Martin Luther Essay

Martin Luther Essay

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Martin Luther


Martin Luther was a German theologian and religious reformer, who started the
Protestant Reformation, and whose vast influence during his time period made him
one of the crucial figures in modern European history. Luther was born in
Eisleben on November 10, 1483 and was descended from the peasantry, a fact that
he often stressed. Hans Luther, his father, was a copper miner. Luther received
a sound primary and secondary education at Mansfeld, Magdeburg, and Eisenach. In
1501, at the age of 17, he enrolled at the University of Erfurt, receiving a
bachelor's degree in 1502 and a master's degree in 1505 . He then intended to
study law, as his father had wished. In the summer of 1505, he abandoned his
studies and his law plans, sold his books, and entered the Augustinian monastery
in Erfurt. The decision surprised his friends and appalled his father. Later in
his life, Luther explained his suprising decision by recollecting several
brushes with death that had occurred at the time, making him aware of the
fleeting character of life. In the monastery he observed the rules imposed on a
novice but did not find the peace in God he had expected. Nevertheless, Luther
made his profession as a monk in the fall of 1506, and his superiors selected
him for the priesthood. Ordained in 1507, he approached his first celebration of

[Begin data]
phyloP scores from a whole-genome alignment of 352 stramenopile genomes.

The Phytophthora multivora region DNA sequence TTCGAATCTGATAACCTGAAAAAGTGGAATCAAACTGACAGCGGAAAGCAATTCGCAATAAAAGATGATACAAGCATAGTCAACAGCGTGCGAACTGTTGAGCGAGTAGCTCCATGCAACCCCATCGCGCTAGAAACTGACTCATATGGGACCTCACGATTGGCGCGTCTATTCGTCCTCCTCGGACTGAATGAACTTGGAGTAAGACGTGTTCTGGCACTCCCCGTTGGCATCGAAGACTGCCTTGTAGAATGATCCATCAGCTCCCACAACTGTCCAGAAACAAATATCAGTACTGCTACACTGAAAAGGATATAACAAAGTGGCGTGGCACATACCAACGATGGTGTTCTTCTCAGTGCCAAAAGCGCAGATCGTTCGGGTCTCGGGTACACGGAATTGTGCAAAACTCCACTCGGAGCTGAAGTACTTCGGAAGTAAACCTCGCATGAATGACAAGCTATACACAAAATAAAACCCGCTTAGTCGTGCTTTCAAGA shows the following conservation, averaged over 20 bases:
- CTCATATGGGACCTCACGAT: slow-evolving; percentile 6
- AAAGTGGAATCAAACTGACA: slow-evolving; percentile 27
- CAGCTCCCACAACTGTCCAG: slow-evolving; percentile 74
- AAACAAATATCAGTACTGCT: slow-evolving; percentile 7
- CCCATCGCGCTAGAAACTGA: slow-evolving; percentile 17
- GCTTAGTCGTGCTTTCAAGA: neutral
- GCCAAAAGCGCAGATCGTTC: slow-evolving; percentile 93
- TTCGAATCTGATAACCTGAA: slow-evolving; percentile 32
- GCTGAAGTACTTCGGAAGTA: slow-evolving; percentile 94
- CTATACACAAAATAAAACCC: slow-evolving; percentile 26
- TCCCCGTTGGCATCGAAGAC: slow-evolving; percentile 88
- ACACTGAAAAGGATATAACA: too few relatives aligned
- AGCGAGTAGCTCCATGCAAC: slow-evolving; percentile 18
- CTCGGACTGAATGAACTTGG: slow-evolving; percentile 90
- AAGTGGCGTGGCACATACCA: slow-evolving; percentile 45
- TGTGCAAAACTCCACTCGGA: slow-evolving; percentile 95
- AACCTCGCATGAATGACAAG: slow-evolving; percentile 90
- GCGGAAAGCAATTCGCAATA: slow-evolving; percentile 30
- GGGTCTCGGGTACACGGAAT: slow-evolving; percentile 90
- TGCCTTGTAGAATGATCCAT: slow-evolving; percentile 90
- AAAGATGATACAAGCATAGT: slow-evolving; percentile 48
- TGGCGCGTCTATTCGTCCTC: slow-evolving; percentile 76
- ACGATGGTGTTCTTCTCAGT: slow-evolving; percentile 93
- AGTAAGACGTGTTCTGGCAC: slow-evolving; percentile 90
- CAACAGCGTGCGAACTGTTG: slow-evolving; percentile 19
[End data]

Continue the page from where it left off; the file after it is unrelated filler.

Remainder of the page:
the mass with awe. After his ordination, Luther was asked to study theology in
order to become a professor at one of the many new German universities staffed
by monks. In 1508 he was assigned by Johann von Staupitz, vicar-general of the
Augustinians and a friend and counselor, to the new University of Wittenberg
(founded in 1502) to give introductory lectures in moral philosophy. He received
his bachelor's degree in theology in 1509 and returned to Erfurt, where he
taught and studied.
In November 1510, on behalf of seven Augustinian monasteries, he made a visit
to Rome, where he performed the religious duties customary for a pious visitor
and was shocked by the worldliness of the Roman clergy. Soon after resuming his
duties in Erfurt, he was reassigned to Wittenberg and asked to study for the
degree of doctor of theology. In 1512, after receiving his doctorate, he took
over the chair of biblical theology which he held till his death.
Although still uncertain of God's love and his own salvation, Luther was
active as a preacher, teacher...


... middle of paper ...


...ependence of
rulers from papal supervision won him the support of many princes. His fame made
Wittenberg an intellectual center.
By 1537, Luther's health had begun to deteriorate, and he felt burdened by
the resurgence of the papacy and by what he perceived as an attempt by Jews to
take advantage of the confusion among Christians and reopen the question of
Jesus' messiahship. Apprehensive about his own responsibility for this situation,
he wrote a violent polemic against the Jews, as well as polemics against the
papacy and the radical wing of the reformers, the Anabaptists. In the winter of
1546, Luther was asked to settle a controversy between two young counts who
ruled the area of Mansfeld, where he had been born. Old and sick, he went there,
resolved the conflict, and died on February 18, 1546, in Eisleben. Luther left
behind a movement that quickly spread throughout the Western world. His
doctrines, especially justification by faith and the final authority of the
Bible, were adopted by other reformers and are shared by many Protestant
denominations today. As the founder of the 16th-century Reformation, he is one
of the major figures of Christianity and of Western civilization.

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